Each week on Football FanCast we will be celebrating those special breed who lit up the Premier League with their unique brand of utter genius. This time out we pay homage to a centre-back who prompted existential crisis in even the very best forwards.
The most well-known and best chants dedicated to a singular star usually centre on a creative or forward player. There’s Giggs tearing opponents apart. There’s Jamie Vardy having a party. Ozil, so the Emirates faithful insist, is better than Zidane.
Elsewhere it is character that is largely championed. Steve Gerrard is f***ing hard while Stuart Pearce was celebrated for the psychotic nature of his competitiveness.
It is rare for a centre-back to have a song in his honour but of course they exist and have done so. Manchester City supporters like to sing about Vincent Kompany to the tune of Mrs Robinson and inform their captain that he is ‘loved more than he will know’. Going further back but remaining in Manchester, Gordon McQueen was six foot two, with eyes of blue and was after you: again, referencing and honouring combativeness.
Former Nottingham Forest, Sheffield Wednesday and England defender Des Walker also had his own tribute from the terraces and it rang out across the City Ground and Hillsborough for the duration of his twenty year career, usually following a break-away that saw the Hackney-born number six outstrip his opposite number for pace and knock the ball safely back to his keeper’s control. The song lacked humour; it even lacked endearment. It was a boast really, and as no-nonsense as they come, the latter aspect very much like the player himself. You’ll never beat Des Walker.
You’ve never beat Des Walker. It was a chant stripped of all nuance, leaving only the highest compliment you could possibly level at a defender. Walker wasn’t just good; he was so good it was futile even to attempt taking him on. In that regard it is the first, last and only example of an existential song originating from a football stadium.
‘He used to sing that song ‘You’ll never beat Des Walker!’ – he used to drive you mad when you were playing against him!’ Gary Lineker admitted years later, thinking back to the numerous occasions he’d been completely marked out of a game by his international team-mate.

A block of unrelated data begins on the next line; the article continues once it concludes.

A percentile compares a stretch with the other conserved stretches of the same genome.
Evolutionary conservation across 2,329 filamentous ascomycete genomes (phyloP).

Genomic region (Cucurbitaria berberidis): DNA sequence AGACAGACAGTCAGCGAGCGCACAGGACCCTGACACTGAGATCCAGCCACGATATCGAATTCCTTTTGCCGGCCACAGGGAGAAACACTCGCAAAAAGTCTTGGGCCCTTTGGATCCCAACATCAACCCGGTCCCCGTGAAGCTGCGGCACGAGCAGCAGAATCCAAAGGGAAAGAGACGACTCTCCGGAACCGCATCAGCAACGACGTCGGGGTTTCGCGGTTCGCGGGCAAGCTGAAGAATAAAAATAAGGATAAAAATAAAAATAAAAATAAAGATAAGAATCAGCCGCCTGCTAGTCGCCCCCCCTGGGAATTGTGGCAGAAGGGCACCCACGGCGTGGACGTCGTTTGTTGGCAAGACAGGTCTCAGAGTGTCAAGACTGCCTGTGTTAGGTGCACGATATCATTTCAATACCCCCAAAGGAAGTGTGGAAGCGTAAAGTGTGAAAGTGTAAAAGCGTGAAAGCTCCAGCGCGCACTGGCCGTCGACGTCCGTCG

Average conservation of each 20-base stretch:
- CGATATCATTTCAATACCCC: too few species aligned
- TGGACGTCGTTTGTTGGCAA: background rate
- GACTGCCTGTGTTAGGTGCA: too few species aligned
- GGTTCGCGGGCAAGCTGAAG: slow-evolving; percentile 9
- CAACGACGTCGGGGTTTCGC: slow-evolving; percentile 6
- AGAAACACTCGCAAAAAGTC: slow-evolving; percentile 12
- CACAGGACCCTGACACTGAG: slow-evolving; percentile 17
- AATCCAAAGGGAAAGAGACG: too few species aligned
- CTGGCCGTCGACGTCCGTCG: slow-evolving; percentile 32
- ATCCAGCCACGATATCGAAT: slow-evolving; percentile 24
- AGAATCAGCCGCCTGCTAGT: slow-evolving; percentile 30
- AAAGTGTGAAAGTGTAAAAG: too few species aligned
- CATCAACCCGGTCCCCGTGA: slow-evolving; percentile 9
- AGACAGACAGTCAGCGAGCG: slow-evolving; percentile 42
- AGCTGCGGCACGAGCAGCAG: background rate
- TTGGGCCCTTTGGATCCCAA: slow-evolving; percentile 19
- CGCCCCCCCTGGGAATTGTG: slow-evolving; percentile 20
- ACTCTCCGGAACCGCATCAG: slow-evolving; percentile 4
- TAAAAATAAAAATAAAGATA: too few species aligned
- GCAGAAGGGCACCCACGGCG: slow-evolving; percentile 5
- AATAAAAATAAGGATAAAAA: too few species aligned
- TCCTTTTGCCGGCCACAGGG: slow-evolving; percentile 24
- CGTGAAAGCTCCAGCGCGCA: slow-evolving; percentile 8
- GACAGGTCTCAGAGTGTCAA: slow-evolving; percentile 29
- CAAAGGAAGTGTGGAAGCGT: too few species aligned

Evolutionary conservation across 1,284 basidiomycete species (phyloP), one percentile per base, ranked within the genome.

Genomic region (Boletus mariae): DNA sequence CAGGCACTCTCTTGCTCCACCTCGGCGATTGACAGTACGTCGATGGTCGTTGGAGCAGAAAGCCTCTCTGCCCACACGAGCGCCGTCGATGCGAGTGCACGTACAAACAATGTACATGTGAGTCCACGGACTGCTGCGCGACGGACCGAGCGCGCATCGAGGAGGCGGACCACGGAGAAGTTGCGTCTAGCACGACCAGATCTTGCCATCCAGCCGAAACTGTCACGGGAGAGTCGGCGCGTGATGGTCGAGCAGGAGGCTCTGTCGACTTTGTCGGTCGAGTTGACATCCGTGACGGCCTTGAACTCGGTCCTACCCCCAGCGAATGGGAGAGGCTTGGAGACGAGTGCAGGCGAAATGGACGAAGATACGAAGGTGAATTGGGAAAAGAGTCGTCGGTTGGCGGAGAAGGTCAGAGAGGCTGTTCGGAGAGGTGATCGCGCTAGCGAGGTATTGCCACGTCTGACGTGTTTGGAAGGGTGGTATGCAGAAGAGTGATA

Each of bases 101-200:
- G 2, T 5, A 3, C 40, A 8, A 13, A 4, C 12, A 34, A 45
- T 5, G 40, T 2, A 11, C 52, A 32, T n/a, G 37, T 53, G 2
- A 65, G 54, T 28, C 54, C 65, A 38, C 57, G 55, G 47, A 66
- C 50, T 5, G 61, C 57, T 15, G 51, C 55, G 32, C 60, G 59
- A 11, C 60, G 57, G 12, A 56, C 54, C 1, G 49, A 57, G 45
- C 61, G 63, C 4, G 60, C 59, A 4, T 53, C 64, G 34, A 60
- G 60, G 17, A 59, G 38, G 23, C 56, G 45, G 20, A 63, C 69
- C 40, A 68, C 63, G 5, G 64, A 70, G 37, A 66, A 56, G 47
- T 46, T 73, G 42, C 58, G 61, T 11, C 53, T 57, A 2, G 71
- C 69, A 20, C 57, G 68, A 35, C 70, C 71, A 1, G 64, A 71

Walker signed for Forest as an apprentice and went on to win the club’s Player of the Year award four years consecutively. In those same seasons he was inducted into the PFA Team of the Year too meaning beyond any reasonable doubt that in the lead-up to the Premier League’s founding he was – by some distance – the best defender out there. Yet when the razzmatazz of modern football all kicked off he was absent, having been sold to Sampdoria. The following year Forest were relegated.
A successful season in Serie A led to a prompt return to our shores as Sheffield Wednesday shelled out £2.75m for him and for eight campaigns he excelled for the Owls. In 2007, six years after his departure he was voted the best centre-back in the club’s history.
Walker read danger better than most and on the rare occasions that let him down he had a sprinter’s pace to atone but perhaps his greatest quality is one that sounds damning but is not meant so. He was a poor footballer but knowing this he never tried to be one. Instead he was the purest of defenders, first, foremost, and only that. He kept things simple and focused on doing the simple exceptionally well and in this regard it’s no wonder that Clough rated him so highly. It’s no wonder too that on those steps you can detect the sadness behind the magnanimous words.
It might seem counter-intuitive to flag up a goal as Walker’s slice of genius. After all, this was a player whose entire M.O. was to stop them occurring; sticking limpet-like to forwards; exasperating them into ineptitude; clearing his lines and intercepting with the minimum of fuss. Some context is required.
In 407 appearances for Forest, Desmond Sinclair Walker scored precisely once. In 800+ professional games – 59 of them for the Three Lions – he scored precisely once. Better still, it was a last minute equaliser.
It arrived on New Year’s Day in 1992, with Luton Town the visitors. The Hatters had scored in the opening minute and elsewhere dominated a game in which Forest were – in the words of Cloughie – ‘garbage’. Indeed so furious was the legendary gaffer that he missed the memorable moment, as he stormed to the dressing room ready to administer the almightiest of rollockings.
Things were desperate now for the home side as the ref checked his watch. Des Walker was up front. That’s how desperate they were. And eschewing subtlety the balls were lumped long and hard.
One found Walker in space, to the left of the penalty area. He took a touch. The crowd collectively experienced a double-whammy of realisation: that not only was a leveller forthcoming but it would derive from their hero who was always, absolutely always stationed at the other end. It was fired into the roof of the net ruthlessly and carnage ensued.
The shot was fierce. It was, aptly for the goal-scorer in question, unbeatable.